The working-class immigrants were primarily concerned with preventing displacement and creating “Inwood-affordable housing,” housing for people who made less than $50,000 a year, says Lara, while middle-class residents worried about historic preservation and environmental concerns.

“Sometimes we had to call it a night and come back,” says Lucero. But “we made it an important part of meetings to get to know each other,” she adds, and the meetings worked hard on reaching consensus on what people wanted and what they thought was winnable.

About 30 percent of Inwood residents make less than $30,000 a year, and more than 9,000 households have temporary “preferential rent” discounts. The 2019 rent-law reforms meant that landlords couldn’t end those discounts when the tenant’s lease expired, but they would still be able to charge a new tenant the maximum legal rent—an incentive for harassment, says Lucero.

The rezoning also threatened to displace the neighborhood’s small businesses, of which more than half are owned by immigrants and more than a quarter by women. The original plan would have allowed buildings up to 14 stories tall on the “Commercial U”—the neighborhood’s main commercial strips, on Dyckman Street, Broadway, and West 207th Street. That particularly endangered businesses in one-story buildings, including at least two supermarkets and the Albert’s Mofungo House restaurant, says Lara.

The City Council deleted those three streets from the rezoning it approved. That protected the buildings from being torn down, but it didn’t protect the tenants in them from being harassed, says Epstein.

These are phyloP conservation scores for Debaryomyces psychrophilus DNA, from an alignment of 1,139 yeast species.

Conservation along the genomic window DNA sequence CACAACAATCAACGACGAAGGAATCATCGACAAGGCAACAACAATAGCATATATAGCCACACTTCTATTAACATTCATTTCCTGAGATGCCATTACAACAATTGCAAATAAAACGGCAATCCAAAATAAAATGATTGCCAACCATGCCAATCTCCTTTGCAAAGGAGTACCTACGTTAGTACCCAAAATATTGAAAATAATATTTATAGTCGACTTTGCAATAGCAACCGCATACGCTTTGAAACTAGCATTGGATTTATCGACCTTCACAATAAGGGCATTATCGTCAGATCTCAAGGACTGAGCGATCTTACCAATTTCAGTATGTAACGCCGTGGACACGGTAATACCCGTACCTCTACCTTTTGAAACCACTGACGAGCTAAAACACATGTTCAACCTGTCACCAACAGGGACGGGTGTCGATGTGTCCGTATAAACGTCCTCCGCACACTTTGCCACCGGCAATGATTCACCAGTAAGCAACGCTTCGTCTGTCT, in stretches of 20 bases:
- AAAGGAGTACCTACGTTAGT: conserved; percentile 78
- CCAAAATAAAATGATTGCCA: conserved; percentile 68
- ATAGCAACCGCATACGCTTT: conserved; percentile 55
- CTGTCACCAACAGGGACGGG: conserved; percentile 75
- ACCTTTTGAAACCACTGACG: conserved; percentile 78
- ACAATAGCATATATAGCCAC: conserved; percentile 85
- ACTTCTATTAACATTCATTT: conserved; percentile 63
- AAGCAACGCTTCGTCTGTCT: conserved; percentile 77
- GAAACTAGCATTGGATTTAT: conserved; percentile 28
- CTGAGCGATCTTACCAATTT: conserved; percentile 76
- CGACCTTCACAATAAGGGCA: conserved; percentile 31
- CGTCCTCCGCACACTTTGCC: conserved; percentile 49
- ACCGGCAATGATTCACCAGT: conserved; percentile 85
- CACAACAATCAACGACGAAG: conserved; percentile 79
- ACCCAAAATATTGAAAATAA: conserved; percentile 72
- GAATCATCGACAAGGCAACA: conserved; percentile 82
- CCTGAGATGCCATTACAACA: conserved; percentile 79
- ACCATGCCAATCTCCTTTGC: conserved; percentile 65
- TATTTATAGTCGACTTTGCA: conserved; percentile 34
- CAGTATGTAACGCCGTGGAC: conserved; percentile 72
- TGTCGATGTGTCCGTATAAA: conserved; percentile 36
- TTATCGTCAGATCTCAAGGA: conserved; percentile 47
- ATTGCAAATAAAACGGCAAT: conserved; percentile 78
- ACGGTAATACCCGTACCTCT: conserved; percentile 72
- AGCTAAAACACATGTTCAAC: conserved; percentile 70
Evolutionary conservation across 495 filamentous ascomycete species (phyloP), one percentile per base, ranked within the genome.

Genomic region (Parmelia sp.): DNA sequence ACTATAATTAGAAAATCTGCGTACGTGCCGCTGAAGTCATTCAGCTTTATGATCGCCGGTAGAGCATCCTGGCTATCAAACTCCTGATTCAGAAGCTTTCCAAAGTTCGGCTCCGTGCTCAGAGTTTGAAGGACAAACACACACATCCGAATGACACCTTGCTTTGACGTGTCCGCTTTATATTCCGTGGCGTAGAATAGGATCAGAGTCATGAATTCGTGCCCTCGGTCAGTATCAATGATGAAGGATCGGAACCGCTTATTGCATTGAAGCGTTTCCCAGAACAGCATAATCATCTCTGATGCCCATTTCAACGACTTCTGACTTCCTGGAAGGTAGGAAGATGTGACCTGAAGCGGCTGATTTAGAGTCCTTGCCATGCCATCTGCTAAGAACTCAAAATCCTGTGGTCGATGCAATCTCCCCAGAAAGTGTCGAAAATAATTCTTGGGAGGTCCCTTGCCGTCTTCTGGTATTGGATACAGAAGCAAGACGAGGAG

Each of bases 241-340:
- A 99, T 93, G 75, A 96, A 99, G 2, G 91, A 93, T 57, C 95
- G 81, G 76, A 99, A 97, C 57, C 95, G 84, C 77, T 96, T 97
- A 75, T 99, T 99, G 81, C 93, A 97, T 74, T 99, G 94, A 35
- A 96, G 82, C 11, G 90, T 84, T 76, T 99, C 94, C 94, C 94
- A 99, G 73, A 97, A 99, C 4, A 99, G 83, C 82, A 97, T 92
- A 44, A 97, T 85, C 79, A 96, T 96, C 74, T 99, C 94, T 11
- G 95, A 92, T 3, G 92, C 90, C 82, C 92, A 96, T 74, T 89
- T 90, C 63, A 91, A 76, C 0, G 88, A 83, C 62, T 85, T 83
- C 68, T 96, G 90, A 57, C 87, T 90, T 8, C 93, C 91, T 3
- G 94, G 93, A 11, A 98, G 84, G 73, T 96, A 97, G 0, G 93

Another key, says Lucero, was “we had to communicate what we are for.” The result was the Uptown United plan. Released in February 2018, it demanded that half the new apartments built on upzoned land be affordable for households making less than about $35,000 a year, with measures to protect small businesses and rent-stabilized tenants.

“We’re not NIMBYs,” says Lara. “It’s not that we didn’t want a rezoning. We wanted one with community input and knowing that there wasn’t going to be any displacement of working-class immigrants and small businesses. We wanted to tell the city this is possible.”

The city largely dismissed those concerns, says Epstein. He originally was neutral, believing he could use his connections with neighborhood residents and experience in city government—he was a productivity-improvement specialist in the Koch administration—to create common ground, but eventually decided that the administration wasn’t interested.

“No matter how many people came to meetings, they never once gave the community a voice,” he says.

Inwood Legal Action was formed by people who “couldn’t let go of that we didn’t win the rezoning,” says Lara. But the groundwork for the suit’s success success, Epstein says, had been laid by the hundreds of comments residents made on the city’s draft scope for the environmental impact statement in the fall of 2017, and on the draft statement released the next spring. The issues those comments raised included “almost everything that was in the lawsuit,” and the city “dismissed everything twice.”

“We wouldn’t have been able to sue if the city hadn’t ignored what we requested,” he adds. “If we hadn’t done all that preparation, we wouldn’t have had a basis for any of this.”

The Inwood suit succeeded where a previous challenge to East Harlem rezoning failed, Epstein says, because it was contesting the administration’s refusal to look at those issues, rather than asking the court to overrule its judgment. Also, Inwood Legal Action’s connection to Northern Manhattan Is Not for Sale helped persuade the judge that it had the legal standing to sue, that it was representing a significant segment of the community and not just 15 disgruntled individuals.

“It takes the whole community, not just a bunch of lawyers,” he concludes.

The de Blasio administration has filed notice that it plans to appeal.